China's foreign minister defends Taiwan position
29 April 2005, BEIJING - China's foreign minister Li Zhaoxing on Friday defended China's hard line against Taiwan's President Chen Shui-bian in talks with the president of Germany's parliament, Wolfgang Thierse, in Beijing.
29 April 2005
BEIJING - China's foreign minister Li Zhaoxing on Friday defended China's hard line against Taiwan's President Chen Shui-bian in talks with the president of Germany's parliament, Wolfgang Thierse, in Beijing.
Li said the reason for the recent anti-secession law was the pro-independence undercurrents from Taiwan's leaders, specifically President Chen Shui-bian.
In response, the communist leadership decided to take action, said Li, according to sources.
Passed in March, the anti-secession law authorises non-peaceful means against Taiwan if the island seeks independence or if all possibilities for a peaceful unification are exhausted.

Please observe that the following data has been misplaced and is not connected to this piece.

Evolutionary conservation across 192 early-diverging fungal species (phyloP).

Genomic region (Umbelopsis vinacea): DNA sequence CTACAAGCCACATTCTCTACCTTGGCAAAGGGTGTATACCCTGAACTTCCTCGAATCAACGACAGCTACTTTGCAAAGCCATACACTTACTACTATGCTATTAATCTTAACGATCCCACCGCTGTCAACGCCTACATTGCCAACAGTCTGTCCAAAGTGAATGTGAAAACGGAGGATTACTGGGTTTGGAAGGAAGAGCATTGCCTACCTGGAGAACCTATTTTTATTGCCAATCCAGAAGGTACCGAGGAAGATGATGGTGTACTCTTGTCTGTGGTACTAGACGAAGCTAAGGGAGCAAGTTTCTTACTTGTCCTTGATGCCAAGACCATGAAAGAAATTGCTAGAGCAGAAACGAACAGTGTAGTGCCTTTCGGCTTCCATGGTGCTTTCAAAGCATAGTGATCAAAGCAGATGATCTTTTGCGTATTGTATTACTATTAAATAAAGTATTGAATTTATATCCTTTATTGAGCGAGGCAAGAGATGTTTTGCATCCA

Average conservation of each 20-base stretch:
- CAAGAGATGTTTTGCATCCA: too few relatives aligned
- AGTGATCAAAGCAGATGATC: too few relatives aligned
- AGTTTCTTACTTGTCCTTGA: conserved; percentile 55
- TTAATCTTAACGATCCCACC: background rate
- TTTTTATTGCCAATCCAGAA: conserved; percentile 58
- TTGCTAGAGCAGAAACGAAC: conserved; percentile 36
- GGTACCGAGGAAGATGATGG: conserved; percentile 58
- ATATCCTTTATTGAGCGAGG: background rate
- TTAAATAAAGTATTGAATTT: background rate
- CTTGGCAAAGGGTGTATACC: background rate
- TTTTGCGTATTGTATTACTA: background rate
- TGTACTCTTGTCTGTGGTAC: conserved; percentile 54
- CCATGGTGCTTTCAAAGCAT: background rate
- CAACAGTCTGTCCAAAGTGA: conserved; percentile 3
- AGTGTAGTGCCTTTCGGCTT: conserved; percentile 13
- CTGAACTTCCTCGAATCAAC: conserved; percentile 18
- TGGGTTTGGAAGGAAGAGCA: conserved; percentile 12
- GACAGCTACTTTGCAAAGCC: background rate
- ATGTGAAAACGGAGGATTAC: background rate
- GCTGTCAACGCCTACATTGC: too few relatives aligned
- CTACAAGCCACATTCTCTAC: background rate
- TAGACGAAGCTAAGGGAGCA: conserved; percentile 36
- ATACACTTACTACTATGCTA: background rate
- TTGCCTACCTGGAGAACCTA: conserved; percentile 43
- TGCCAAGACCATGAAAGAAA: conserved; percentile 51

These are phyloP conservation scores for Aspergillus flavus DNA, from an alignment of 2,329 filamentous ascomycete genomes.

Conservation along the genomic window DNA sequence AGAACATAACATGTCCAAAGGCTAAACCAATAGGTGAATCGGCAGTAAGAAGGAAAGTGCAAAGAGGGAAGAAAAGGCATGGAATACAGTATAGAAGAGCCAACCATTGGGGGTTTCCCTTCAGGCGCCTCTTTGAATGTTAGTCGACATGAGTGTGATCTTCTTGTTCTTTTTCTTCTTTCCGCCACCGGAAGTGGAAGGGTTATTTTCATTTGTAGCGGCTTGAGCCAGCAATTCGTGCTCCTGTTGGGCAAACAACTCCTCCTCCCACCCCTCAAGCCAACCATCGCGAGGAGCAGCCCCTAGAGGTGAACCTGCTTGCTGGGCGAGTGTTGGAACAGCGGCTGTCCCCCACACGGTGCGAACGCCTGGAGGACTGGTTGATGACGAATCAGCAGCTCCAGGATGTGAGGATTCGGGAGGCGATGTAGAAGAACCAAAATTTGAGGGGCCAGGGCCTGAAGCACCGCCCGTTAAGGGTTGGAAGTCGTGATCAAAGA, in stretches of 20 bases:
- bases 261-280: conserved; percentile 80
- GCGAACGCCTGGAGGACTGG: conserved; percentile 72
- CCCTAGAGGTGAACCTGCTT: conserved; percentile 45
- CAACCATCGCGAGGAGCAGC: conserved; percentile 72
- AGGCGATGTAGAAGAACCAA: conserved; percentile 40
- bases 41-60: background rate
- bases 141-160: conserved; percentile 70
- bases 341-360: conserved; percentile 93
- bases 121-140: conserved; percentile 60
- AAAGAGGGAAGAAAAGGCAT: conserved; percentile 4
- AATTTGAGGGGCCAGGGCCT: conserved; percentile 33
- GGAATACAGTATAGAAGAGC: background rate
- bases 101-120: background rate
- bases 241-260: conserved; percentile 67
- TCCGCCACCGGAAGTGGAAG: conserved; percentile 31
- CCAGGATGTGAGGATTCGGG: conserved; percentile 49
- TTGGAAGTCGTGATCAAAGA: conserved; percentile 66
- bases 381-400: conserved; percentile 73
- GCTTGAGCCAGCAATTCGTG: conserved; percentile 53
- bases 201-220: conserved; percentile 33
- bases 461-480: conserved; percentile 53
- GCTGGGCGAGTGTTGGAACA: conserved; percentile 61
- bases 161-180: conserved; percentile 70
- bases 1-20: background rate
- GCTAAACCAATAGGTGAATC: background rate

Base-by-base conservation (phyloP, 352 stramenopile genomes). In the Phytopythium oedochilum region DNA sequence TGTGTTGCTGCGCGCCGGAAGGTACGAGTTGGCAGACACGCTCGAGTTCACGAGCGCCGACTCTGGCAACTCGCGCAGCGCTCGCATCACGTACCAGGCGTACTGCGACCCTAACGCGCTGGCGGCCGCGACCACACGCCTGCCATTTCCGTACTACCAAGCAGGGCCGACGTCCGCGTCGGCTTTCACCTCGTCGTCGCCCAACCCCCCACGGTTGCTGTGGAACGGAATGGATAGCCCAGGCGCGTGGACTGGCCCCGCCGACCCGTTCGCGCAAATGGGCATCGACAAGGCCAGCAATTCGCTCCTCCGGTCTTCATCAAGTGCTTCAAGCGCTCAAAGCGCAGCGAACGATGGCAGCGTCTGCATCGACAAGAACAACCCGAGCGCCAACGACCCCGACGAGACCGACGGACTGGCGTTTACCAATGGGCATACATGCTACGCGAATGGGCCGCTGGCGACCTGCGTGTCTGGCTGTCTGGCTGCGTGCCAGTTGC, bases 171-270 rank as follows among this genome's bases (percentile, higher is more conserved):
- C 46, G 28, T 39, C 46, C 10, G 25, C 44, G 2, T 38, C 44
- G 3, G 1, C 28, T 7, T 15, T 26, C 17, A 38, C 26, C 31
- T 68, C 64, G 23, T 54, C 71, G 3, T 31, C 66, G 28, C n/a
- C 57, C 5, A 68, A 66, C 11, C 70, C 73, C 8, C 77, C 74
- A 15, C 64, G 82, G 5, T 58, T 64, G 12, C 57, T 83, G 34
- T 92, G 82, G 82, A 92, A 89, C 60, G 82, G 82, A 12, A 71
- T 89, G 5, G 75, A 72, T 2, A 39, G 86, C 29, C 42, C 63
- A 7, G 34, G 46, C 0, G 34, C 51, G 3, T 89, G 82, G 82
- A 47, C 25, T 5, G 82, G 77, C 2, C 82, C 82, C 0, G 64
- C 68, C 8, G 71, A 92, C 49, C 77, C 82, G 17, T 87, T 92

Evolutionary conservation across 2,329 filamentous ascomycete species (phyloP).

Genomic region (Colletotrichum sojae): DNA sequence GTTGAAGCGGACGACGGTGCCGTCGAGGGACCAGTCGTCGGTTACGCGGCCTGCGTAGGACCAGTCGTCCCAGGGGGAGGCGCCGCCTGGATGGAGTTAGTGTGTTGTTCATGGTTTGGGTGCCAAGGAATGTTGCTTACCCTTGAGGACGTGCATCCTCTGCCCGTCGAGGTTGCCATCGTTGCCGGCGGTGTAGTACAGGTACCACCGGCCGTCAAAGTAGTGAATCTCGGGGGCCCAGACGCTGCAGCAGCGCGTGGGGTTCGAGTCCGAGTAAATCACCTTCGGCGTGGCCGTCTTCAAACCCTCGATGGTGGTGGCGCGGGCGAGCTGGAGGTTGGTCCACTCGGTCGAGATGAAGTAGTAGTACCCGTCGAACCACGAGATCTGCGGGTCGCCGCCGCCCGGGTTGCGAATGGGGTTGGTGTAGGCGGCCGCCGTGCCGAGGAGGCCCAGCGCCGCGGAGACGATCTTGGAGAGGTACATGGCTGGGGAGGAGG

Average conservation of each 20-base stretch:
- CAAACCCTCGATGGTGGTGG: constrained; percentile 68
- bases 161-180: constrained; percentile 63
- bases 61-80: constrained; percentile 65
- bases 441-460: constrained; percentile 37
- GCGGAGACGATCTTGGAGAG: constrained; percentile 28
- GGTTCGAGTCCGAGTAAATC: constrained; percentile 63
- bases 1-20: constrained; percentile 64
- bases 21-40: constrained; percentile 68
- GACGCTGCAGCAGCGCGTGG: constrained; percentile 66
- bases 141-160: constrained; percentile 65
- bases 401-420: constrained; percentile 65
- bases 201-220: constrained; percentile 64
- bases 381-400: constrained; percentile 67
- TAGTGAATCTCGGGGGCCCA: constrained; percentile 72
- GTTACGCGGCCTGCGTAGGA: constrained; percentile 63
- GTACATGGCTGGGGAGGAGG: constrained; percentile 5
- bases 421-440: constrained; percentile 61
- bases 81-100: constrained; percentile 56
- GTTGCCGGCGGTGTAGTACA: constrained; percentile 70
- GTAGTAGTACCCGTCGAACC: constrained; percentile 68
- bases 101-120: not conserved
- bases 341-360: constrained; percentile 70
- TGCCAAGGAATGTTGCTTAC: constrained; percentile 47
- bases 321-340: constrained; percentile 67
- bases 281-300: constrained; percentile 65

Taiwan has stood by its stance of being an independent and sovereign state and calls the anti-secession law an "aggression law."
Taiwan's opposition leader Lien Chan, head of the Kuomintang (KMT) party, is currently making an historical visit to China. Lien is to meet Chinese President Hu Jintao on Friday. They are expected to announce a formal end to hostilities.
Despite the cross-strait tensions, Beijing is looking for a peaceful solution, said Li in his meeting with Thierse. They also discussed Europe's concerns over military threats against Taiwan as well as human rights issues and the abolition of the European weapons embargo.
Thierse ends his one-week visit to China on Saturday with a courtesy call with President Hu.
Subject: German news